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VHF Remote Radio Questions

Discussion in 'Electronic Basics' started by Kitchen Man, Jul 30, 2005.

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  1. Kitchen Man

    Kitchen Man Guest

    Howdy all,

    I want to move a base station of a mobile radio system to a remote
    location where I hope to get better coverage, but I want to keep the
    mic and channel control in the present location. I have access to
    either an RS-232 or a DS0 line, whichever I wish to use, and the line
    length is less than 10 miles. The frequencies are currently allocated
    and on the air, so there are no problems with the bureaucracy. I have
    been researching VHF modems, but am unclear about design applications.
    Our present transmitter is operating at 50W. I was hoping for a
    little insight about how to go about setting up this system, and
    possibly some recommendations about what equipment offers the best
    option for implementing this type of a setup. I need to implement a
    selectable two-channel system. Thanks for your time and suggestions.
     
  2. Fred Abse

    Fred Abse Guest

    I think you'll find that the base station location is specified on the
    license. I don't think there's a jurisdiction in the world that will let
    you relocate without proper authorization. It's all part of frequency
    use planning. They might well want a frequency change for the new location.


    I have
    You need a leased voice frequency line, a proper controller at the office
    end, and proper remote interface equipment at the base station end.
    Alternatively, you might use a UHF or microwave link. This all needs
    approved equipment and is pretty damn' expensive.

    If you need to ask these questions, it suggests to me that you don't know
    enough about what you're trying to do to be competent, or legally
    authorized.

    Consult a properly licensed engineer with the proper knowledge and test
    equipment.
     
  3. Kitchen Man

    Kitchen Man Guest

    Thanks for your concern, but I believe I mentioned that any
    bureaucratic hurdles should not be a problem.
    As I mentioned, I can use either a DS0 or an RS-232 line, both of
    which exist and are available for the project. Microwave and UHF are
    out, as there is no line of sight. This is why I did not mention
    those alternatives. "Proper" equipment is the reason I made the post;
    I was hoping someone with specific knowledge could point me to same.
    Your answers suggest to me that you would rather preach than offer
    assistance. Have you never met an engineer who needed help with a
    technical task? The fact that I need to ask these questions only
    points out a lack of specific familiarity with specific equipment.
    All's well. I believe that I have dreamed up a solution while camping
    out this weekend. Kind of how a properly licensed engineer might
    solve a problem - throw out feelers for suggestions, then ponder the
    problem while relaxing a bit on holiday. The fending off of
    unconstructive criticisms is all part of the day's work, I suppose.

    Thanks anyway. Oh, and I do have a bit of TE lying about. No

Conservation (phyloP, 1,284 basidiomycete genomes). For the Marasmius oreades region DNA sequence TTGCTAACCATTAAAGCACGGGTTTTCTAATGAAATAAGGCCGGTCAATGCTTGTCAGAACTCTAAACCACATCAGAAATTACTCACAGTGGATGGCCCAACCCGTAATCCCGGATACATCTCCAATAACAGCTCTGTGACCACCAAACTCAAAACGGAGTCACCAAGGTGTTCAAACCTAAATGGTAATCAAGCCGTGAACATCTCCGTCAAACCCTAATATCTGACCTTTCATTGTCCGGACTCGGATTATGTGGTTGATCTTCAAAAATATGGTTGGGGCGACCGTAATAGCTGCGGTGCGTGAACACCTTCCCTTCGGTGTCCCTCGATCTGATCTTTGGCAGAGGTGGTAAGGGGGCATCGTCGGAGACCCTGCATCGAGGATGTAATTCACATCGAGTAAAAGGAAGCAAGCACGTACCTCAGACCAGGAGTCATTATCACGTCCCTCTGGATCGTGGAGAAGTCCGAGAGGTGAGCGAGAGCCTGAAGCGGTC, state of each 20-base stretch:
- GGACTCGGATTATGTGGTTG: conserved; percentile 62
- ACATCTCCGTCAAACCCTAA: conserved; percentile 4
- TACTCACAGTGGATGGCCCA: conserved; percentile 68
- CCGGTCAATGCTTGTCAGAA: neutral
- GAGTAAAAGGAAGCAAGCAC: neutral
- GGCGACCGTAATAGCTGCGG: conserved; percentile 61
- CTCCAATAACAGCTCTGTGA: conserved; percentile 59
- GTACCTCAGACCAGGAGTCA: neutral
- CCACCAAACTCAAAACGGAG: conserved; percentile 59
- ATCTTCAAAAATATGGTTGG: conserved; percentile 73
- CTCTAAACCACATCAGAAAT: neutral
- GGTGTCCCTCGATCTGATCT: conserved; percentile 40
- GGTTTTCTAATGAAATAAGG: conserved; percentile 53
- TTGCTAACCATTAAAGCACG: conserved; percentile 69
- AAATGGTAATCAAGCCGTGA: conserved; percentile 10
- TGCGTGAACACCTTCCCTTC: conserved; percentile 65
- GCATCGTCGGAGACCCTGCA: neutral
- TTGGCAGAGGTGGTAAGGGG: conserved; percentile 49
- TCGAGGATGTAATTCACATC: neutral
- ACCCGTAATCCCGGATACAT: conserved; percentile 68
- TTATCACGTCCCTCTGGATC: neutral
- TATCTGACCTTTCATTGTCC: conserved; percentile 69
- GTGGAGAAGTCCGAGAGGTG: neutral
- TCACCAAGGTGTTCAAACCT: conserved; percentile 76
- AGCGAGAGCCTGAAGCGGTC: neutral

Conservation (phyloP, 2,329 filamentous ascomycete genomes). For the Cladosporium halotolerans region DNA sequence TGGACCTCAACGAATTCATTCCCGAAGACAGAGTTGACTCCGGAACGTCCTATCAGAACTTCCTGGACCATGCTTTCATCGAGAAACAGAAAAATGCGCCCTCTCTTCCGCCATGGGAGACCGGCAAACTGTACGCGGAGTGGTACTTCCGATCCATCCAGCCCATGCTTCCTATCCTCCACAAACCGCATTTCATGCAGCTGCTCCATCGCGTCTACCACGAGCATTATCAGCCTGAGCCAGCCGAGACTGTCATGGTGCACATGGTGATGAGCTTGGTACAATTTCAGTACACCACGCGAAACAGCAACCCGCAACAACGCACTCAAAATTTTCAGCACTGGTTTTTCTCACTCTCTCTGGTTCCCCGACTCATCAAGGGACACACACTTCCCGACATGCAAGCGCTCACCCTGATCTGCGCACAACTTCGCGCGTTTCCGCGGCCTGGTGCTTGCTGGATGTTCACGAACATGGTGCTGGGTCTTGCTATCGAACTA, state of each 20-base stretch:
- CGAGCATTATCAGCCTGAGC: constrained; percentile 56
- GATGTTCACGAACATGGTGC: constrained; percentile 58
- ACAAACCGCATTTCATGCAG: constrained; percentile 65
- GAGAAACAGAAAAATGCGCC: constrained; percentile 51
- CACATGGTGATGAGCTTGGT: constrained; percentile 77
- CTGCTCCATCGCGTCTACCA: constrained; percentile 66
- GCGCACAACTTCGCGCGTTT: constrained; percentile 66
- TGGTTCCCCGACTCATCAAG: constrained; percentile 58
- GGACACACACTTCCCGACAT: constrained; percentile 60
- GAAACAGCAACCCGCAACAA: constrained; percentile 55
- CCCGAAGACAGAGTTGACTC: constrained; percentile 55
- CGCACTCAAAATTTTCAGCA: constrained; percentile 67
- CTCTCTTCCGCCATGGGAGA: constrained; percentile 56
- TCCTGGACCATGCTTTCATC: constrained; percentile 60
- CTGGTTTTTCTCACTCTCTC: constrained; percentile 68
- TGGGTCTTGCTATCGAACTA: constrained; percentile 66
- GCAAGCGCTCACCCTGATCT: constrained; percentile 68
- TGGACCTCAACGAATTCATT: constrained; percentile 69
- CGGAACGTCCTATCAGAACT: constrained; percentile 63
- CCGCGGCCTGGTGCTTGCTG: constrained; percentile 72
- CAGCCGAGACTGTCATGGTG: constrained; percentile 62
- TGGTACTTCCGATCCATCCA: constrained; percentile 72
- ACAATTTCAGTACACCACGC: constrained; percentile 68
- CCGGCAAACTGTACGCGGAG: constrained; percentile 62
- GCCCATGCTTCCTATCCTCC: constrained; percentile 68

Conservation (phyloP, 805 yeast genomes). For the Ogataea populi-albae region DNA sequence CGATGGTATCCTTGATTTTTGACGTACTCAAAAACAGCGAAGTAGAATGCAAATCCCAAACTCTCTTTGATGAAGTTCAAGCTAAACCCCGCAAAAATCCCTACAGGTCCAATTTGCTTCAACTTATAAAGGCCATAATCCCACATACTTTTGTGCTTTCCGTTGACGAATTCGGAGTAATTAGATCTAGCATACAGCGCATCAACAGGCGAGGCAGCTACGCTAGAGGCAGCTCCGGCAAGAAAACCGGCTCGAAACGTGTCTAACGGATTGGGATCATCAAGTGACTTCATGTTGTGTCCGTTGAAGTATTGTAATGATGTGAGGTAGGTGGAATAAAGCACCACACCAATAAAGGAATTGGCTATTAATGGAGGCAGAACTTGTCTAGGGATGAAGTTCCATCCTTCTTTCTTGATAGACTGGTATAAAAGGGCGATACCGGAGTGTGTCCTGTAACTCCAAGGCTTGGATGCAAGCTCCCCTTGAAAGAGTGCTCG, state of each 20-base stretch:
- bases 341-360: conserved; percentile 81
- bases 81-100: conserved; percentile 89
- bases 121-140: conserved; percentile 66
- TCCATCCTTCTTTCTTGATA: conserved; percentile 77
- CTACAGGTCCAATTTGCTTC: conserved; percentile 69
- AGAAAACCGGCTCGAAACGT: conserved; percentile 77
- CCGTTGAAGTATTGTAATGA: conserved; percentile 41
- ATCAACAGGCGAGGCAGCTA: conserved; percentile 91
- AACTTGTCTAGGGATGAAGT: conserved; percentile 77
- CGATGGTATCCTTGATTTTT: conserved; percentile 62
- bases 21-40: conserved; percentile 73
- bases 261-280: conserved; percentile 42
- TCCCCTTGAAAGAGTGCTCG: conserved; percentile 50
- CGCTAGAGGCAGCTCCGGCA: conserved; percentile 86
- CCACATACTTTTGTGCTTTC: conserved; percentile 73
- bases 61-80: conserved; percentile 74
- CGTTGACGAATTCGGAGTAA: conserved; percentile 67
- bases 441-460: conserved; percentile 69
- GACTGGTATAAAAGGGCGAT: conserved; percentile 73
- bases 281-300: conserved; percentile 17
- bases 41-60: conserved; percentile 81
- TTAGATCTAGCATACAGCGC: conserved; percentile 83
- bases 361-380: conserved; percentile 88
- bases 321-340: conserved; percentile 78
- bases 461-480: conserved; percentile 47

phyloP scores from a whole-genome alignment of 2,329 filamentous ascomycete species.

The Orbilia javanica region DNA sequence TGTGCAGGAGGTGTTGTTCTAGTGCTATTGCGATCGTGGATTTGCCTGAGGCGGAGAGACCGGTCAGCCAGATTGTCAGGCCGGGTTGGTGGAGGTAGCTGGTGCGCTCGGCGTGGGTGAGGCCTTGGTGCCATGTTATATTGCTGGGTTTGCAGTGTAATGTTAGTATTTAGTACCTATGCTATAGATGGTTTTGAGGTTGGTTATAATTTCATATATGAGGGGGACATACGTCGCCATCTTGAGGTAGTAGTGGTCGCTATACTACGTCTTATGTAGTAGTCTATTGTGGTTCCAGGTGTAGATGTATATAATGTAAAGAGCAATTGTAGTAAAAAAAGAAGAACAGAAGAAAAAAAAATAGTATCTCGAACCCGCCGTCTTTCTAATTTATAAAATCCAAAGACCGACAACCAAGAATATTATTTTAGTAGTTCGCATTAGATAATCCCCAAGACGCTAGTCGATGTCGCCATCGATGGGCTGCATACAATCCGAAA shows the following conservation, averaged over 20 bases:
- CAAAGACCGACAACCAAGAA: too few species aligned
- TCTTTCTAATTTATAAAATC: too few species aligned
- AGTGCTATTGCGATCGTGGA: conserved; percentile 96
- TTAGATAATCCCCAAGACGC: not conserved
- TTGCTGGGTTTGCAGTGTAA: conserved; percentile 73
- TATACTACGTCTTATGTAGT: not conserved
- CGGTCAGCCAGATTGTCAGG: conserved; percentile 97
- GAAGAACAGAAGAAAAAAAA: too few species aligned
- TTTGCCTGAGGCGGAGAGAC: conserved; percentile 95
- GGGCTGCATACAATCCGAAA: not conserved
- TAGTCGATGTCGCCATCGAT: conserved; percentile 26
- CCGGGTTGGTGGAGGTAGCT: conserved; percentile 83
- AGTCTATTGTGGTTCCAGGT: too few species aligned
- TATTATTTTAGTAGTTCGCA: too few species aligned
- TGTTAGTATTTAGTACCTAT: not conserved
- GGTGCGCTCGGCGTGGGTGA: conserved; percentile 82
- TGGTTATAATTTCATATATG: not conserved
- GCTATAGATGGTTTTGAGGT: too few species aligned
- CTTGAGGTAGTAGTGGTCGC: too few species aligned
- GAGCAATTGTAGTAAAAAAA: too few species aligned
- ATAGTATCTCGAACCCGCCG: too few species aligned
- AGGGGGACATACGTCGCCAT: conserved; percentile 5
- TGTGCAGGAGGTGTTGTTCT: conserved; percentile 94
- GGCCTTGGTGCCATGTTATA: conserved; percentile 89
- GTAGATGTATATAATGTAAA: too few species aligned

worries, mate.
     
  4. Don Bowey

    Don Bowey Guest

    I may be able to help, but I need you to define what you call a DS0. DS0 is
    only a 64kbit/s capability or capacity. Are you trying to say you have a
    channel in a digital facility available to you? If so, what type of channel
    unit does it have? What are the characteristics of the voice frequency
    interfaces to the TX and RX and how is the TX currently keyed?

    Don
     
  5. Kitchen Man

    Kitchen Man Guest

    You and I are defining DS0 in the same way. I don't know the
    specifics of the particular line, I've only been told that it's
    availible for use if I can use it. As I mentioned in another
    newsgroup, this is a low-priority project, almost a spare-time
    activity. I will investigate the characteristics of the line in the
    next few days. Thanks for your questions. Some further info:

    The radio is a Kenwood TK-720. Today we mulled the possibility of
    breaking the line at the KMC-18 DTMF mic input, and multiplexing voice
    and a PTT tone onto our transmission line up to the relocated base.
    The drawback is that we won't be able to change channels, but we can
    live with that. We only use two, and we have interesting plans for
    remote access to the other channel (mwahahahaha!). I've also been
    looking at some turn-key solutions from online companies, but that
    would require budget begging, and it would be neat if we can do this
    as an in-house, shoe-string project.

    (Just for clarity, I've started the process for asking for a change on
    the license, although we won't be done with this for some time. Also,
    I have a class 2 FCC license, so I'm allowed to play with the XMTR ;-)

    I'll post again after I've had a chance to investigate our Cisco
    network that supplies the now-empty DS0 line to the top of the hill.
    Thanks again for your input.
     
  6. Don Bowey

    Don Bowey Guest

    If you get a choice of channel unit types, consider an E&M 4-wire unit.
    This will provide total isolation between the transmit and receive paths for
    both the audio and the DC signaling voltages (TX transmit and RX squelch if
    you have that capability. You will need to work up a design to coordinate
    the radio voice interface impedances and levels, and DC signaling with the
    channel unit requirements.

    By the way, the FCC eliminated the 1st and 2nd class licenses. We all hold
    the General Class commercial license now.

    Since you have dtmf capability, you could use that to switch the channel
    freq.

    Good luck

    Don
     
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